Those in the vicinity of Westminster on Friday morning shouldn’t panic when they hear Big Ben ringing non-stop for three minutes – Britain’s most famous clock hasn’t snapped a spring, it’s just ringing in the 2012 Olympic Games.
The giant bell in the clock tower in Parliament Square will chime a total of 40 times between 8:12am and 8:15am to mark the start of the Games – the first time it has rung outside of its regular schedule since 15 February 1952, when it chimed every minute for 56 strokes to mark the funeral of King George VI.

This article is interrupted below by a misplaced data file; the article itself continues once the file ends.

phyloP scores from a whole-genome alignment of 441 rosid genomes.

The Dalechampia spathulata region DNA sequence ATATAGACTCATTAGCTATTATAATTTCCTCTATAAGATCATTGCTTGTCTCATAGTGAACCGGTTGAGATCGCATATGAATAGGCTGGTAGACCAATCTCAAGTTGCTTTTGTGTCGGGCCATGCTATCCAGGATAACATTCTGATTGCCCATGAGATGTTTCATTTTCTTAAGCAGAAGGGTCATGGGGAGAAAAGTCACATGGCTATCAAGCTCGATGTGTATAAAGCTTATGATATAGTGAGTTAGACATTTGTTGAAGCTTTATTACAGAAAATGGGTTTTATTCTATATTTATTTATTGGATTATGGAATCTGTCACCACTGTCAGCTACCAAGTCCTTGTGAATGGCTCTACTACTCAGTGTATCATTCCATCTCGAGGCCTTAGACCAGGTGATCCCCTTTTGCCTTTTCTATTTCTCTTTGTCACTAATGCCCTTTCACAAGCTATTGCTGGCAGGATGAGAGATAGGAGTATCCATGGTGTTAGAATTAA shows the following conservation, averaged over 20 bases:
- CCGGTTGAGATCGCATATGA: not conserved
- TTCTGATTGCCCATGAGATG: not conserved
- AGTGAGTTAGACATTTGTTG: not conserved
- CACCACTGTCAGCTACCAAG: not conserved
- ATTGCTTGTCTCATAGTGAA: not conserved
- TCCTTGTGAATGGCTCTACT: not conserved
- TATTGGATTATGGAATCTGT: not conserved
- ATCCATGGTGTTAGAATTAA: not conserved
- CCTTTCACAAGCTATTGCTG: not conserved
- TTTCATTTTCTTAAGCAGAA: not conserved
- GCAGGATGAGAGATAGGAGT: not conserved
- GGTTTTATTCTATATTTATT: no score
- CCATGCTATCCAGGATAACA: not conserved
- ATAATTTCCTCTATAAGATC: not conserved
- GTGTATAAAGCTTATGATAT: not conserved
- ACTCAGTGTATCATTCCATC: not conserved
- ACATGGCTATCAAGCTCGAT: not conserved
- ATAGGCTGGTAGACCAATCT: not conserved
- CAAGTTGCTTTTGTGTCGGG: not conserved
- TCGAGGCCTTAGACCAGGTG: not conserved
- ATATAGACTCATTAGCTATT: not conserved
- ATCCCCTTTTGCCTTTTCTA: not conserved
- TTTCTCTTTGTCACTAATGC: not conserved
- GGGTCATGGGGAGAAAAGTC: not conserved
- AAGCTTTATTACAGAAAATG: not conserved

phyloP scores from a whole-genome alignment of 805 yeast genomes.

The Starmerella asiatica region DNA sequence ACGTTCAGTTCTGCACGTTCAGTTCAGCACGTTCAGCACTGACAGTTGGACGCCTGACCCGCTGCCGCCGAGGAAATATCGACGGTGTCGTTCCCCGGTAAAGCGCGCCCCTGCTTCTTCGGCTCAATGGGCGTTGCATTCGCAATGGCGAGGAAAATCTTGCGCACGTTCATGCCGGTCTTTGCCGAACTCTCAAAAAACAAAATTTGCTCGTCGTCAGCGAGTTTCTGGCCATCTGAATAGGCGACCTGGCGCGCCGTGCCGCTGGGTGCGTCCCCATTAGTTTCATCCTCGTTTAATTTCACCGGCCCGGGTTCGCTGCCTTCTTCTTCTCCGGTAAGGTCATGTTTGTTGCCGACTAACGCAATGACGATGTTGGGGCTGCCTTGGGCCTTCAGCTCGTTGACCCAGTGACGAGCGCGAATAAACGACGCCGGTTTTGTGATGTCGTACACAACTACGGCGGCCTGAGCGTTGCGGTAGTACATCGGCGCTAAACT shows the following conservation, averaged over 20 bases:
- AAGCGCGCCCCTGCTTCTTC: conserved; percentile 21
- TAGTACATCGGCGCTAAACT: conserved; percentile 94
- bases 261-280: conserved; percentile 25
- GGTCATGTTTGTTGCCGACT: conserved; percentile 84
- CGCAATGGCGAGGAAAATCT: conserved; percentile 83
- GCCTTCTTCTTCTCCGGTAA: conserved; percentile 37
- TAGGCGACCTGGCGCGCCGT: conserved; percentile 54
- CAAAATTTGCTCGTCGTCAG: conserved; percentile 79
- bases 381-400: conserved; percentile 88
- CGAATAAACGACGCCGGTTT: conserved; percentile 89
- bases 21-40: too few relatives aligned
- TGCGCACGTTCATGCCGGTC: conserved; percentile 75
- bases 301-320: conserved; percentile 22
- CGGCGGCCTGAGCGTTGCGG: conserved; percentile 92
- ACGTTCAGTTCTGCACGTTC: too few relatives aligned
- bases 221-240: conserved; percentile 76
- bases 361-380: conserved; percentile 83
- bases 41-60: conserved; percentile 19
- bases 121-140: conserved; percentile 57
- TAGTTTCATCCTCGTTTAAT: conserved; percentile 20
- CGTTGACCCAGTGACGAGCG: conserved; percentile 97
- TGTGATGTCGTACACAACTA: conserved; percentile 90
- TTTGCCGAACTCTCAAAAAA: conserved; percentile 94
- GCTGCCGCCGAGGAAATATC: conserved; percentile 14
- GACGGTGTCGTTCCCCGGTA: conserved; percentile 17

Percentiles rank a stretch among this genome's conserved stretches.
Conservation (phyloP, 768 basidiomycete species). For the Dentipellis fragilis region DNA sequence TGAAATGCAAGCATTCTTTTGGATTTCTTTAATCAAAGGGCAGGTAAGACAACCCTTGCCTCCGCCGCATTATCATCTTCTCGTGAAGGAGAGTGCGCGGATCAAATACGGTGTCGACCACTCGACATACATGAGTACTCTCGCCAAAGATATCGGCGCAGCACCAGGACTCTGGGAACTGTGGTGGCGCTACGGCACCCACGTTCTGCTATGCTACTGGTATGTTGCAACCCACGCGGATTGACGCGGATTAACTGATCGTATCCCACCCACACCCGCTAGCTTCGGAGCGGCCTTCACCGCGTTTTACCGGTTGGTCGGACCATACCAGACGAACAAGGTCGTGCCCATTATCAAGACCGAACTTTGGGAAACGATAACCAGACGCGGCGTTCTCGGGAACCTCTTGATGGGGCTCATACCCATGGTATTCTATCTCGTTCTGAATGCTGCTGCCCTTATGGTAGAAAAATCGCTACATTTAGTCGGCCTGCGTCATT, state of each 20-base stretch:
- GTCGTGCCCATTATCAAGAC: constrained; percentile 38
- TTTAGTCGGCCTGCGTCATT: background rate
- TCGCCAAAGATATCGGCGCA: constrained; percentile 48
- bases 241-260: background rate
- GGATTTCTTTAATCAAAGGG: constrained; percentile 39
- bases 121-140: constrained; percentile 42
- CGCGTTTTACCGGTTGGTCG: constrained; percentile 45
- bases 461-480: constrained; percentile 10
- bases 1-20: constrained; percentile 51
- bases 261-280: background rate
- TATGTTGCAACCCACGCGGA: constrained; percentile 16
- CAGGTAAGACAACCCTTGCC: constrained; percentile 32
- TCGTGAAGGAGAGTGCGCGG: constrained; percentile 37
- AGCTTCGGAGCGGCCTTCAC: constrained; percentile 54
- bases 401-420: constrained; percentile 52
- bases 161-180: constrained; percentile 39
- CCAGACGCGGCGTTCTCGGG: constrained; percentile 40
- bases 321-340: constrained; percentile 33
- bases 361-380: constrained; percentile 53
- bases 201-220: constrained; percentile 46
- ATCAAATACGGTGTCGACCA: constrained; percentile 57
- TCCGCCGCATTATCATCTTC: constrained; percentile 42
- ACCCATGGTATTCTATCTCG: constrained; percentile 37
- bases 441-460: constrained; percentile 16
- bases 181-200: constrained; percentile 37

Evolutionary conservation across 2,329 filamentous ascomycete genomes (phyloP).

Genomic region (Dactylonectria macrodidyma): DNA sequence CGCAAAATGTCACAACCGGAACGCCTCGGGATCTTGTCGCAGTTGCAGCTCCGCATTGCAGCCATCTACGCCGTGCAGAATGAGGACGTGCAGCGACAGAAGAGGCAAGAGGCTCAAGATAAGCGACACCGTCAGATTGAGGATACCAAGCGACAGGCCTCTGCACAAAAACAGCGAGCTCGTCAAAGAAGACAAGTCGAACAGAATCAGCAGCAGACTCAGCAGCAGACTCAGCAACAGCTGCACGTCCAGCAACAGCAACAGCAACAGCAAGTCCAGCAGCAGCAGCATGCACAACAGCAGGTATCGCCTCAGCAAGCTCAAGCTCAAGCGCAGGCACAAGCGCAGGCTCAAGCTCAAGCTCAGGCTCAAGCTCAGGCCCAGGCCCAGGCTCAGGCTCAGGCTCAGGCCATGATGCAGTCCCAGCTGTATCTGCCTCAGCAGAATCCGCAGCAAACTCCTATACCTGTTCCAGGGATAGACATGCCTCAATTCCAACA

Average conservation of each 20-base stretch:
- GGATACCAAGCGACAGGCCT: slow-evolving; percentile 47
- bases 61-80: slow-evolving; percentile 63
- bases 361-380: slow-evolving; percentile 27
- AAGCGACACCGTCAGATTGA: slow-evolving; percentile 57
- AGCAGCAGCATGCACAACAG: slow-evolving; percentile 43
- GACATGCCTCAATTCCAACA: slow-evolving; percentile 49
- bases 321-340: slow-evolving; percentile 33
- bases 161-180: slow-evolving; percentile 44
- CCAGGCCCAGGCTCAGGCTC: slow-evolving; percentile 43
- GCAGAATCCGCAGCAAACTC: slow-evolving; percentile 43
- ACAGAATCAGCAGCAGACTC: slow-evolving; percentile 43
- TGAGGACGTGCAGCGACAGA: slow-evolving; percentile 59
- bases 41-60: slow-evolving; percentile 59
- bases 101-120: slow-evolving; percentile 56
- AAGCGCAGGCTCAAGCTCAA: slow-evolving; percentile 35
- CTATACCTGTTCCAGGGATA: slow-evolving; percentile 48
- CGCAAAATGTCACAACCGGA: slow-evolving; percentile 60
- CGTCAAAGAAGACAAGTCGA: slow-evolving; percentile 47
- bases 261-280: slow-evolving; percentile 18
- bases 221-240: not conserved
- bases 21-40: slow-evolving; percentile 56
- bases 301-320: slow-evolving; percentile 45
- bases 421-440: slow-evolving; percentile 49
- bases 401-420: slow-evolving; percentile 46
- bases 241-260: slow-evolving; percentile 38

Big Ben’s extra bongs are part of an art project – catchily titled “Work No. 1197: All the bells in a country rung as quickly and as loudly as possible for three minutes” – organised by Turner Prize winner Martin Creed. Creed is encouraging people across Britain to ring a bell or make noise for three minutes in an attempt to set a world record for the most number of bells rung simultaneously.
Organisations such as the Scottish Parliament, the National Assembly for Wales, The Royal Navy, overseas British embassies and even a British research station on Antarctica are expected to join in, too.
Anyone and everyone can take part in the bell-ringing event, all you need to go is grab a bell (or anything that makes a loud noise) and get ringing!